When it comes to exploration and extra-terrestrial life, one of our biggest hindrances is how to investigate extra-terrestrial objects without risking contamination with Earthly matter. A perfect example is the presence of perchlorates (naturally occurring salts) in soil samples taken from Viking 1, a Mars vehicle, which landed on the Red Planet in 1976. This led scientists to believe that soil samples were contaminated, and voided the possibility of life on Mars. Three decades on, in 2008, the same chemicals were found in a completely uncontaminated sample taken by another Mars rover named Phoenix, spurring scientists to reassess their original findings.
In December of last year, a meteor shower occurred over Sri Lanka. Remains of one of the meteorites, which were apparently discovered near the village of Polonnaruwa, were sent to a laboratory to be studied. The Journal of Cosmology (a relatively fringey strain of online Science Journal) published a detailed paper on the findings earlier this month, entitled: “Fossil diatoms in a new carbonaceous meteorite”. The leading writer of this paper, Dr. Chandra Wickramasinghe, is head of the Buckingham Centre for Astrobiology at the University of Buckingham. He and his colleagues wrote that their findings “could be construed as unequivocal proof of [extra-terrestrial] biology.”
Above: The Polonnaruwa meteor
According to the paper, after extensive examination using an electron microscope, fossilised diatoms (a kind of algae) were found on these meteorite fragments. Fossilisation indicates that these diatoms cannot physically be a result of Earthly contamination. Diatoms are one of the most commonly found types of phytoplankton. They habitually form huge colonies, and as a key producer in the food chain, a discovery of extra-terrestrial diatoms would not only prove life exists in the solar system, but that it is a common occurrence.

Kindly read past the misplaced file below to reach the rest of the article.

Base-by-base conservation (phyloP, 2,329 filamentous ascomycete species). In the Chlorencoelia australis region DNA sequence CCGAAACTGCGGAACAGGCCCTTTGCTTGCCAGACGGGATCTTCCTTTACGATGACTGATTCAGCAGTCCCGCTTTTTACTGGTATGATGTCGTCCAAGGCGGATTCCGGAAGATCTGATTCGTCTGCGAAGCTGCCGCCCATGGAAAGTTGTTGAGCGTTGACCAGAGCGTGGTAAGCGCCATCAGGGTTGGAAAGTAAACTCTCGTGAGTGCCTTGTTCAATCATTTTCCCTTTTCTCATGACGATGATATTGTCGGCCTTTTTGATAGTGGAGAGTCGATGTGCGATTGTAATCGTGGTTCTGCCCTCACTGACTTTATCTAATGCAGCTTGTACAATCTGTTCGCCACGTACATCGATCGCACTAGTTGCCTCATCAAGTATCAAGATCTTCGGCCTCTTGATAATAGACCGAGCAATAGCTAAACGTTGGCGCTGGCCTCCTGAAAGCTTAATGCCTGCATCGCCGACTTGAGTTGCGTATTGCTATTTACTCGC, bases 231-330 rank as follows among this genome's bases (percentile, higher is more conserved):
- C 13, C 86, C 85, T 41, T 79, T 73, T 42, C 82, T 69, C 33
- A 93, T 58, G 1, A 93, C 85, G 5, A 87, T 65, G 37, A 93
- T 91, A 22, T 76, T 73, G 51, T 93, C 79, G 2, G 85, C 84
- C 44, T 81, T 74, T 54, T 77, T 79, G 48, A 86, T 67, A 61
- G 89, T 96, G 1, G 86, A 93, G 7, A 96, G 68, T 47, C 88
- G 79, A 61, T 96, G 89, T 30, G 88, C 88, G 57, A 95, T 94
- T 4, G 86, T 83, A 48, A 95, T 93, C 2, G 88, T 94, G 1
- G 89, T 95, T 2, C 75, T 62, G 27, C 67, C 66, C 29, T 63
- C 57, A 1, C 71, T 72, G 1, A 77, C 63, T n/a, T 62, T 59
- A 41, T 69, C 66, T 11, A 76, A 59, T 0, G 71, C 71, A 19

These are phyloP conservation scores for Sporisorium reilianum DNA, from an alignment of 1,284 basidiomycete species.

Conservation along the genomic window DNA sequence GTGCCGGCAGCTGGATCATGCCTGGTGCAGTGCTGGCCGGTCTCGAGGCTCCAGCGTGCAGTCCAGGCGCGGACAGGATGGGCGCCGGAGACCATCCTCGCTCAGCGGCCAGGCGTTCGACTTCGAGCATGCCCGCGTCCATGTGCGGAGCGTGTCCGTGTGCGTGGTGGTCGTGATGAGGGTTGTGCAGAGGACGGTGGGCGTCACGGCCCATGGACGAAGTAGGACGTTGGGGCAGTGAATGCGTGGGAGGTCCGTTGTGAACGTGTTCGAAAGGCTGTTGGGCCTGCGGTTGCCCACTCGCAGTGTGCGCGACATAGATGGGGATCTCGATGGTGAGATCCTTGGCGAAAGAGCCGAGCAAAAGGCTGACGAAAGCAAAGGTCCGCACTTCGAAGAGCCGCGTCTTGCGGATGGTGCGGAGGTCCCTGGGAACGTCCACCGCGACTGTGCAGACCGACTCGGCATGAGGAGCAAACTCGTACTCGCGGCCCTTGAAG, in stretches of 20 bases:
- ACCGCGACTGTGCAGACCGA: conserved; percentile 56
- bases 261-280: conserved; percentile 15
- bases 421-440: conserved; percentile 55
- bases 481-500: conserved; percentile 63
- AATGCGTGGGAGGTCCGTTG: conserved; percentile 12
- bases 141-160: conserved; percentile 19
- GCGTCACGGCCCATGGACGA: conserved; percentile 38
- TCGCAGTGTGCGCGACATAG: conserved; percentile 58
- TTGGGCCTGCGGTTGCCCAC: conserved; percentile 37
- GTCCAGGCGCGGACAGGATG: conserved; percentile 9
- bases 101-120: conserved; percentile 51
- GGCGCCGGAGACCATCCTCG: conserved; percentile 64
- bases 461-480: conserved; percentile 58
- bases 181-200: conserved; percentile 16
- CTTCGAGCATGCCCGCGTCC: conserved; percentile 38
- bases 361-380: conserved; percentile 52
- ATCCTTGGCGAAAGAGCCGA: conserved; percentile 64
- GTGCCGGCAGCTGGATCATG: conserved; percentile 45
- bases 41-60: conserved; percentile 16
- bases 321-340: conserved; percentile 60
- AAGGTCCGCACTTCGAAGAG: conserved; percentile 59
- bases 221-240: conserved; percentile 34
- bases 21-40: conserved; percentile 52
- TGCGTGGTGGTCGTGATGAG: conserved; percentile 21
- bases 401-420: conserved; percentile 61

However, afore-mentioned Dr. Wickramasinghe is apparently notorious for his unconventional beliefs. Alongside his mentor, the late Sir Fred Hoyle, Wickramasinghe aided the development of panspermia; the theory that life itself has existed eternally and evolved somewhere in the great unknown, before being transported from planet to planet via asteroids and comets. Panspermia is actually more plausible than it sounds, but Wickramasinghe’s adamance that things like the flu and SARS viruses also come from space quickly enable readers to understand why some may consider Wickramasinghe biased towards extra-terrestrial anything. Not to mention the fact that these findings, if broadly accepted, would directly validate his own theories about panspermia. He writes: “Since this meteorite is considered to be an extinct cometary fragment, the idea of microbial life carried within comets and the theory of cometary panspermia is thus vindicated.”
Above: The fossiled diatom
Things get progressively more questionable when one particularly skeptical astronomer (Phil Plait, in an article for Slate magazine) who apparently nurtures an on-going feud with The Journal of Cosmology, was so enthusiastic in his efforts to thwart these conspiracy theorists in lab coats, that he sent the paper to Patrick Kociolek, a professor of ecology and evolutionary biology at the University of Colorado. Kociolek made a number of severe blows to the paper, most catastrophic of which involved pointing out that there was “not any sign” of these diatoms being fossilised at all. He continues to note that all diatoms match those from known, Earth-bound species. Plait washes his hands of the matter by delivering the final bombshell: how are they even sure that this particular fragment of rock is from the meteor shower in question? Wickramasinghe and co. have left a sizeable hole in their research, where, aside from a scientifically vague chemical analysis, they provide no definitive proof that they’re studying a meteorite. Dr. Wickramasinghe claims to possess currently unpublished evidence that this object is non-terrestrial, but the question is begged: why was this not included in the original paper?